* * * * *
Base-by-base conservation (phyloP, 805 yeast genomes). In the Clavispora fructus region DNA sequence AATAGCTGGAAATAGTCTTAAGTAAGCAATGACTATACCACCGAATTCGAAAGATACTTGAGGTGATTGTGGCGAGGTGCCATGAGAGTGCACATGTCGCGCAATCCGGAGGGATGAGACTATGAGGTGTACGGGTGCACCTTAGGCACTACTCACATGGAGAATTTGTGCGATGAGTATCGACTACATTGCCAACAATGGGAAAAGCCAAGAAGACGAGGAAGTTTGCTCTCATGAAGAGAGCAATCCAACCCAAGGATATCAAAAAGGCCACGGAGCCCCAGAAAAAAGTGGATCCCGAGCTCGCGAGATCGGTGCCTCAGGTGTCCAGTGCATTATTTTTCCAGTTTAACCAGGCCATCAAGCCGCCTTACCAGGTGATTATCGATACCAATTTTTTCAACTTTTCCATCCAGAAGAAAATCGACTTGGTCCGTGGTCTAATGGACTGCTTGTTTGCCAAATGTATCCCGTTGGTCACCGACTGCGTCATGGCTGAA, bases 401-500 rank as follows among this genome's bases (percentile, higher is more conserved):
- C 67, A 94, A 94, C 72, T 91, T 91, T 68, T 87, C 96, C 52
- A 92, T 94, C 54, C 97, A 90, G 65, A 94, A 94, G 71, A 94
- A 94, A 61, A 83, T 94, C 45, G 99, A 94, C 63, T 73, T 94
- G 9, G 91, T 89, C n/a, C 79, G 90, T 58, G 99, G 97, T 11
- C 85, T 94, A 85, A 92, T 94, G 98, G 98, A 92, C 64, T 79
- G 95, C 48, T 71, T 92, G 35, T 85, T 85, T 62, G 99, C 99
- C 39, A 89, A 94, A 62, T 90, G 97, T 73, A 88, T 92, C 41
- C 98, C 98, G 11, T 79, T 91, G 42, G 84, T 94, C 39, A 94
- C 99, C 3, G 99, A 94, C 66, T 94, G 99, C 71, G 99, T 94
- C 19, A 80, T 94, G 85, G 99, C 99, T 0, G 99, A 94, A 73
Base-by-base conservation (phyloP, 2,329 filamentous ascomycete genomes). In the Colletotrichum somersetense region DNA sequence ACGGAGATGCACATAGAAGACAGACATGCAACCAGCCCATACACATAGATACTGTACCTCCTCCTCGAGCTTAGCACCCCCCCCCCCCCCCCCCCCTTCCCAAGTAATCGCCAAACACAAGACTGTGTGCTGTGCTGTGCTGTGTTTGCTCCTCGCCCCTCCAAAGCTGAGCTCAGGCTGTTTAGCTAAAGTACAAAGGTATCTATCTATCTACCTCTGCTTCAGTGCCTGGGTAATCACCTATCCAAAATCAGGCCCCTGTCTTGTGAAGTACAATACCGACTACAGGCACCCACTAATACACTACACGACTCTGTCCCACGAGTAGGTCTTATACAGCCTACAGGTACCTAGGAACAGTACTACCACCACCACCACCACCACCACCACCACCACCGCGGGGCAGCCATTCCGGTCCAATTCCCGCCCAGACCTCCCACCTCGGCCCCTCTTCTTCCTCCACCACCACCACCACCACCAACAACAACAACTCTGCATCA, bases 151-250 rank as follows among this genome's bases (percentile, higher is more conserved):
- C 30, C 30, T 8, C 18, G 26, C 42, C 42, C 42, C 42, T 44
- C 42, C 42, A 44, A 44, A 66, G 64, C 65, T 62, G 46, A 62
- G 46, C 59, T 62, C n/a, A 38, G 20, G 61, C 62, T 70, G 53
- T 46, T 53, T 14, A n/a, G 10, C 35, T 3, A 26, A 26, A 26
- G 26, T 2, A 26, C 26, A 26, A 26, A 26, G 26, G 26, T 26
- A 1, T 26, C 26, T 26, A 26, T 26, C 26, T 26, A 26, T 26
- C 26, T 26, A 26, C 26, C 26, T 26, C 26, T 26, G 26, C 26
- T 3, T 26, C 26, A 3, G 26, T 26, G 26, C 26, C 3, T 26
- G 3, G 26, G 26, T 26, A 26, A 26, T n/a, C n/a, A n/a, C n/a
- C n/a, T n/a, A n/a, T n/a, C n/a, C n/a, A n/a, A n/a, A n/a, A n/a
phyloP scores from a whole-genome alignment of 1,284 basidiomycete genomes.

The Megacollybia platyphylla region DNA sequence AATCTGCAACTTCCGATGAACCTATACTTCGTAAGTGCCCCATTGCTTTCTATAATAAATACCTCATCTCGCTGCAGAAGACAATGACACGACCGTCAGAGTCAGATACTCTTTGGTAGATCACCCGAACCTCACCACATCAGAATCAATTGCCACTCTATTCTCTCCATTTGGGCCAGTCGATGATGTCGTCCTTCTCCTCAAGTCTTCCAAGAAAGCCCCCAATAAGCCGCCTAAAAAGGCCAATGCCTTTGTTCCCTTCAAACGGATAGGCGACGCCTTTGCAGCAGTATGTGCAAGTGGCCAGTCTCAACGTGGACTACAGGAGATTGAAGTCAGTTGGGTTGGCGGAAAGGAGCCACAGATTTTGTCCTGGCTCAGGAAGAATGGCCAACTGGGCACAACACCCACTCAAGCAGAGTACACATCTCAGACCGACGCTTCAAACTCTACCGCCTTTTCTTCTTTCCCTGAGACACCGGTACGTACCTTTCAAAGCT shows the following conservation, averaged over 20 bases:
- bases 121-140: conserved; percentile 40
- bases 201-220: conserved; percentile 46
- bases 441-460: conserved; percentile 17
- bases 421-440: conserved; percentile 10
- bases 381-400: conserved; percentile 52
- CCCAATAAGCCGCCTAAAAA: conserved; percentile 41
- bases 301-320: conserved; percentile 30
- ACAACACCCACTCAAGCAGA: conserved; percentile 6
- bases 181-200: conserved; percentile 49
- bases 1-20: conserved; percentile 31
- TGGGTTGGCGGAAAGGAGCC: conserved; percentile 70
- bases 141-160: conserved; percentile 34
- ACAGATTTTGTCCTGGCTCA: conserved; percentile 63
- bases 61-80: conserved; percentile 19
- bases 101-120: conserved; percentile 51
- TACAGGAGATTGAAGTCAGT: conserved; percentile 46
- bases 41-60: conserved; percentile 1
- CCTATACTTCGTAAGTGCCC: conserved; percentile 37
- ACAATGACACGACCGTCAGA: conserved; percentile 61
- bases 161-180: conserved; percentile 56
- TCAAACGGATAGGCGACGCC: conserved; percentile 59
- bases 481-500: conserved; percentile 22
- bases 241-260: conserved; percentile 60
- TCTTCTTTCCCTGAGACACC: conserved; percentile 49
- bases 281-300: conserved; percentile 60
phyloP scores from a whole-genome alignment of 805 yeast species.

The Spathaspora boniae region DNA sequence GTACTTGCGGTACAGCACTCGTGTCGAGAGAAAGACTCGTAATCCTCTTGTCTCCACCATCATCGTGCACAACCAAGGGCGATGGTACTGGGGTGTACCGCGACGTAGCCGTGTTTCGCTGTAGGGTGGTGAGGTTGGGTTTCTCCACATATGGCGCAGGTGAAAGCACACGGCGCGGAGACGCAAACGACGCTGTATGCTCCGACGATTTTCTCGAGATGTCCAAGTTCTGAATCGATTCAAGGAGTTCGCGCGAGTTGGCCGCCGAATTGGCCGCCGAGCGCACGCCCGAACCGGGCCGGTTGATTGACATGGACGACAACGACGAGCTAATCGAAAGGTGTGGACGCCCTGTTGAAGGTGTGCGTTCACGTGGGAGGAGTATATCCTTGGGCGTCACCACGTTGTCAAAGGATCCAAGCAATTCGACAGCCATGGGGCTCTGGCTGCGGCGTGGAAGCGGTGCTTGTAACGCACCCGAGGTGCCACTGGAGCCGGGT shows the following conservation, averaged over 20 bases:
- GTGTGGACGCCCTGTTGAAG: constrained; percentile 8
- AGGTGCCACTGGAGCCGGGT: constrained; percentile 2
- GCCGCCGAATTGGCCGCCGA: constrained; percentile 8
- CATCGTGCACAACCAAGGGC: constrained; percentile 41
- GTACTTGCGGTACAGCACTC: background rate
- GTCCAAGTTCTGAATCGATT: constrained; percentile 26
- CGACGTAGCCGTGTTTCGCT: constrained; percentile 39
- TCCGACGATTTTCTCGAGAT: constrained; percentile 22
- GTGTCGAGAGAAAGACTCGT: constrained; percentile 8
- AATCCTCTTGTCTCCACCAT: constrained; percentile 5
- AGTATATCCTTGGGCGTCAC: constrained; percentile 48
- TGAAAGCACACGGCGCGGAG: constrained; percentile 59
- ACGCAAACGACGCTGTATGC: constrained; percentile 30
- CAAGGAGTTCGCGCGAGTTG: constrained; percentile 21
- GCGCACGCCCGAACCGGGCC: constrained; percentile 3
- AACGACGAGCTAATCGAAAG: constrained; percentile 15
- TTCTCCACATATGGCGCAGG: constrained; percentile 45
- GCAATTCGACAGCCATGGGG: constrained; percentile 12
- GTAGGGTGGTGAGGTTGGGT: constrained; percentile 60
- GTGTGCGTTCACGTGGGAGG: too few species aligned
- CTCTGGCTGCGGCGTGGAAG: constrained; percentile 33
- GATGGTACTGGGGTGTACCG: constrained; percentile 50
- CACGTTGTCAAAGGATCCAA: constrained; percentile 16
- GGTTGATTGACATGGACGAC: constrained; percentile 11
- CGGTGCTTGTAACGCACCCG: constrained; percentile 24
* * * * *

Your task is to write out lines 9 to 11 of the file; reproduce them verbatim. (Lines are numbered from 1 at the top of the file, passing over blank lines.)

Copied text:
- C 98, C 98, G 11, T 79, T 91, G 42, G 84, T 94, C 39, A 94
- C 99, C 3, G 99, A 94, C 66, T 94, G 99, C 71, G 99, T 94
- C 19, A 80, T 94, G 85, G 99, C 99, T 0, G 99, A 94, A 73